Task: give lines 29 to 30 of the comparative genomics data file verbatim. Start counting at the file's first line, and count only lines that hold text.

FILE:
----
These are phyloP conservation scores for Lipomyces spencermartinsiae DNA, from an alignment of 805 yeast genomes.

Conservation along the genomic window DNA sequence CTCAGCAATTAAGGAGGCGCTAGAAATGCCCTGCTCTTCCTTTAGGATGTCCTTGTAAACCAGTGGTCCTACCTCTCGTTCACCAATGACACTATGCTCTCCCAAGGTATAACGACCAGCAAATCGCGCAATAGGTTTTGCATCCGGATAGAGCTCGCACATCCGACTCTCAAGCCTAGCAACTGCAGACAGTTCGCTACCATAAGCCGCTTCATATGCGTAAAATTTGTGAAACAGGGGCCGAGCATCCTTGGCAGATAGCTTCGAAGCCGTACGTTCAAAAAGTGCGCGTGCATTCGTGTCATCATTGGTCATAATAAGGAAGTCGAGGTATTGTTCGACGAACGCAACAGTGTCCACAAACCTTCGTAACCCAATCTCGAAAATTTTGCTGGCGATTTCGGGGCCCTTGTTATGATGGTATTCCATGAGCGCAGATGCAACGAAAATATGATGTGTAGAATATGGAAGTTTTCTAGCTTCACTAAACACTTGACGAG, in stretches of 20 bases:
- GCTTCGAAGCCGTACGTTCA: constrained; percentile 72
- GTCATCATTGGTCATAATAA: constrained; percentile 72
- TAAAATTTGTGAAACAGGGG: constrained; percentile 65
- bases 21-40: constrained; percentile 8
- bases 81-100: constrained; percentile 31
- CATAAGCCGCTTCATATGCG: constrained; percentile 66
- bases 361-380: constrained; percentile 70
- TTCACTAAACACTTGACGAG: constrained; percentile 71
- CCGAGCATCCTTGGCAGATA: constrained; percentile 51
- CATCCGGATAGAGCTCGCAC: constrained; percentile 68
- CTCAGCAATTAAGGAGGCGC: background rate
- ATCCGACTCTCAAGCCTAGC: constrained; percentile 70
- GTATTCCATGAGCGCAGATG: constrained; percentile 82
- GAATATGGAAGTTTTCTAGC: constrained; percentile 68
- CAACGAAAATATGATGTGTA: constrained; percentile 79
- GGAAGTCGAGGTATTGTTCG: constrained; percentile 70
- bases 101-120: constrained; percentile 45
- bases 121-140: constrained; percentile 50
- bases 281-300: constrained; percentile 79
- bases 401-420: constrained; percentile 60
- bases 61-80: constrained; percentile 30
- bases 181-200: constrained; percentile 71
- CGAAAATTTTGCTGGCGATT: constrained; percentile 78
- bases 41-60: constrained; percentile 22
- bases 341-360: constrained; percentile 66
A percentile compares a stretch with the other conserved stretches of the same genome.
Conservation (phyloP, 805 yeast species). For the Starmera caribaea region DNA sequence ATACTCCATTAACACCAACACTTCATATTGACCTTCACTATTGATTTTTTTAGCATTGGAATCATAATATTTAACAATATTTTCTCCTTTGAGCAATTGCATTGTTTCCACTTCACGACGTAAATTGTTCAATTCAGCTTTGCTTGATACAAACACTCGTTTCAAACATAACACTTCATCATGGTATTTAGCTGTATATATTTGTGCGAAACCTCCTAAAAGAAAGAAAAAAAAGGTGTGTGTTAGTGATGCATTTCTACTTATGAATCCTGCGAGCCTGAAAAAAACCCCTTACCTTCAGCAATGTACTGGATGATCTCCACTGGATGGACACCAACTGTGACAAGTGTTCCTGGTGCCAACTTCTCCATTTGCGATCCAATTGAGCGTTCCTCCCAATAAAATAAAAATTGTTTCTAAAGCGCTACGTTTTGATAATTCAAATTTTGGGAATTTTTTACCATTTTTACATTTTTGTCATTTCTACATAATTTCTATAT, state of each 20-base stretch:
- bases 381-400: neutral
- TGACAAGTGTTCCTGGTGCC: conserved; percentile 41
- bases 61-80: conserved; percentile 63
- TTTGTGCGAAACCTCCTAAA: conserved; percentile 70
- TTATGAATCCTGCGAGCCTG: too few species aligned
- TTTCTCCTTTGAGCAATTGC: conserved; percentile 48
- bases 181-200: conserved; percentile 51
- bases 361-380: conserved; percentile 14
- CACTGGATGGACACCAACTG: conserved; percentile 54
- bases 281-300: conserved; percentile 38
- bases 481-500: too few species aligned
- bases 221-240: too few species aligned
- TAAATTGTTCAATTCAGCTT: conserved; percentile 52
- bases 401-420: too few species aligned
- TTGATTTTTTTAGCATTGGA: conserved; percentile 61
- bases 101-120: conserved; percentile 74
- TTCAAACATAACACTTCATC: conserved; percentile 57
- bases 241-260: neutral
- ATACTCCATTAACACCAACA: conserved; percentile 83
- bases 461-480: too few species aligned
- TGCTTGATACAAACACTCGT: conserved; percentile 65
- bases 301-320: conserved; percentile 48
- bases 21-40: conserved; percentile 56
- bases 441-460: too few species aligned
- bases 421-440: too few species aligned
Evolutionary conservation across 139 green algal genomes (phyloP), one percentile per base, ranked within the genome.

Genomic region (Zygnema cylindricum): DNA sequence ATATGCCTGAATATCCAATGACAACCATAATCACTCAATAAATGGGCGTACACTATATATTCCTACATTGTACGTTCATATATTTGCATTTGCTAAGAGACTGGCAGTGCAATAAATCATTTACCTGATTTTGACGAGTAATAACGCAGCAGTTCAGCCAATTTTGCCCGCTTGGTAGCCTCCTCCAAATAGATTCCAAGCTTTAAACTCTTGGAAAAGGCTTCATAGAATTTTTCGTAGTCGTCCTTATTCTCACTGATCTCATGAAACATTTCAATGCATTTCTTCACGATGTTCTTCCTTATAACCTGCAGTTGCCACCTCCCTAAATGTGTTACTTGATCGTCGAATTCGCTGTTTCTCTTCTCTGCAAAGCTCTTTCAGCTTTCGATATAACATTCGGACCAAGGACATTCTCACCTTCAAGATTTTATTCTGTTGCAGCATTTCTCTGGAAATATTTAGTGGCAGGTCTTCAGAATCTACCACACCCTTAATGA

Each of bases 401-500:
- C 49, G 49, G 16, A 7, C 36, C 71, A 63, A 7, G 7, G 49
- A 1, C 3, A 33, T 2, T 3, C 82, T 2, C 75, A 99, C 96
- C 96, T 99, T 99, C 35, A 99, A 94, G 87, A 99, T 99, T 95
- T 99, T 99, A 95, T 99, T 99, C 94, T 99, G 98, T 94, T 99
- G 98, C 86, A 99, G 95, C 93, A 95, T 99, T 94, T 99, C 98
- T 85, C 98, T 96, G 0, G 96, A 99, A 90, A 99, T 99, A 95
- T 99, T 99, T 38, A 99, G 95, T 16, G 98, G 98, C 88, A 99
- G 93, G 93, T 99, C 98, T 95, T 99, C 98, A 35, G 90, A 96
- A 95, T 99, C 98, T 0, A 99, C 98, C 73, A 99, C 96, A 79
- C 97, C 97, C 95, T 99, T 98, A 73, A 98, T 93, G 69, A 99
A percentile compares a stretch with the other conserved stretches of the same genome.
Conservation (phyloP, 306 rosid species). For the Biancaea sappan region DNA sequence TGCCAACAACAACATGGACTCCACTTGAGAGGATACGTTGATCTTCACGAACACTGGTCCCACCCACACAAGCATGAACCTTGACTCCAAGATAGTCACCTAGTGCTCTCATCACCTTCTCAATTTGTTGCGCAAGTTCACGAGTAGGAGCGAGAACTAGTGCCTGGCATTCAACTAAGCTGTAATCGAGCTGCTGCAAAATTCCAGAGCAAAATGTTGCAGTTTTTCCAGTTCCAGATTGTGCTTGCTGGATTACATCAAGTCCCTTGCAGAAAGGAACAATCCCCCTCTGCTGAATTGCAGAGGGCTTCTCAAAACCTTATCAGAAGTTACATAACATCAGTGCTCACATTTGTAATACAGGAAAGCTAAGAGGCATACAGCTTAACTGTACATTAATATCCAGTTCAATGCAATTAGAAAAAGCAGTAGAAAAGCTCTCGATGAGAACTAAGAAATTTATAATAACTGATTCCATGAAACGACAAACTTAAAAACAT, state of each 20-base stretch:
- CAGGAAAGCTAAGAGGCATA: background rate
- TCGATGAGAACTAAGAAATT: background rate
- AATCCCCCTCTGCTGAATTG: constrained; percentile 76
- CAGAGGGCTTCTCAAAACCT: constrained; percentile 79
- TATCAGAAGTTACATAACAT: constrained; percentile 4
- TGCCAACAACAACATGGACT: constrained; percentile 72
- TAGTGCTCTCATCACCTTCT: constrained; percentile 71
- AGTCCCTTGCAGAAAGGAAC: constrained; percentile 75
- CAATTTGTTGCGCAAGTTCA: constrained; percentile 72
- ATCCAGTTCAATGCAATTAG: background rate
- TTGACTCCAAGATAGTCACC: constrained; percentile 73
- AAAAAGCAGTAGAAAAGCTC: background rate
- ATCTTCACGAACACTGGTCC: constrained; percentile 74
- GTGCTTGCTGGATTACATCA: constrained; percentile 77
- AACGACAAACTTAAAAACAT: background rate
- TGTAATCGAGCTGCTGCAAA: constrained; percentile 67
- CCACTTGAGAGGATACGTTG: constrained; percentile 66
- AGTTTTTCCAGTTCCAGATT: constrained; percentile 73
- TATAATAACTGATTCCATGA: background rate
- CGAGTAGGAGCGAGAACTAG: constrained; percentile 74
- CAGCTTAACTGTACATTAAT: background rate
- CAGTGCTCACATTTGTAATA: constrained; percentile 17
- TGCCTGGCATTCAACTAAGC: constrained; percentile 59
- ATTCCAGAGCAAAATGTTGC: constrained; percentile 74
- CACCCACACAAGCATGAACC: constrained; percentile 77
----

Conservation (phyloP, 805 yeast species). For the Starmera caribaea region DNA sequence ATACTCCATTAACACCAACACTTCATATTGACCTTCACTATTGATTTTTTTAGCATTGGAATCATAATATTTAACAATATTTTCTCCTTTGAGCAATTGCATTGTTTCCACTTCACGACGTAAATTGTTCAATTCAGCTTTGCTTGATACAAACACTCGTTTCAAACATAACACTTCATCATGGTATTTAGCTGTATATATTTGTGCGAAACCTCCTAAAAGAAAGAAAAAAAAGGTGTGTGTTAGTGATGCATTTCTACTTATGAATCCTGCGAGCCTGAAAAAAACCCCTTACCTTCAGCAATGTACTGGATGATCTCCACTGGATGGACACCAACTGTGACAAGTGTTCCTGGTGCCAACTTCTCCATTTGCGATCCAATTGAGCGTTCCTCCCAATAAAATAAAAATTGTTTCTAAAGCGCTACGTTTTGATAATTCAAATTTTGGGAATTTTTTACCATTTTTACATTTTTGTCATTTCTACATAATTTCTATAT, state of each 20-base stretch:
- bases 381-400: neutral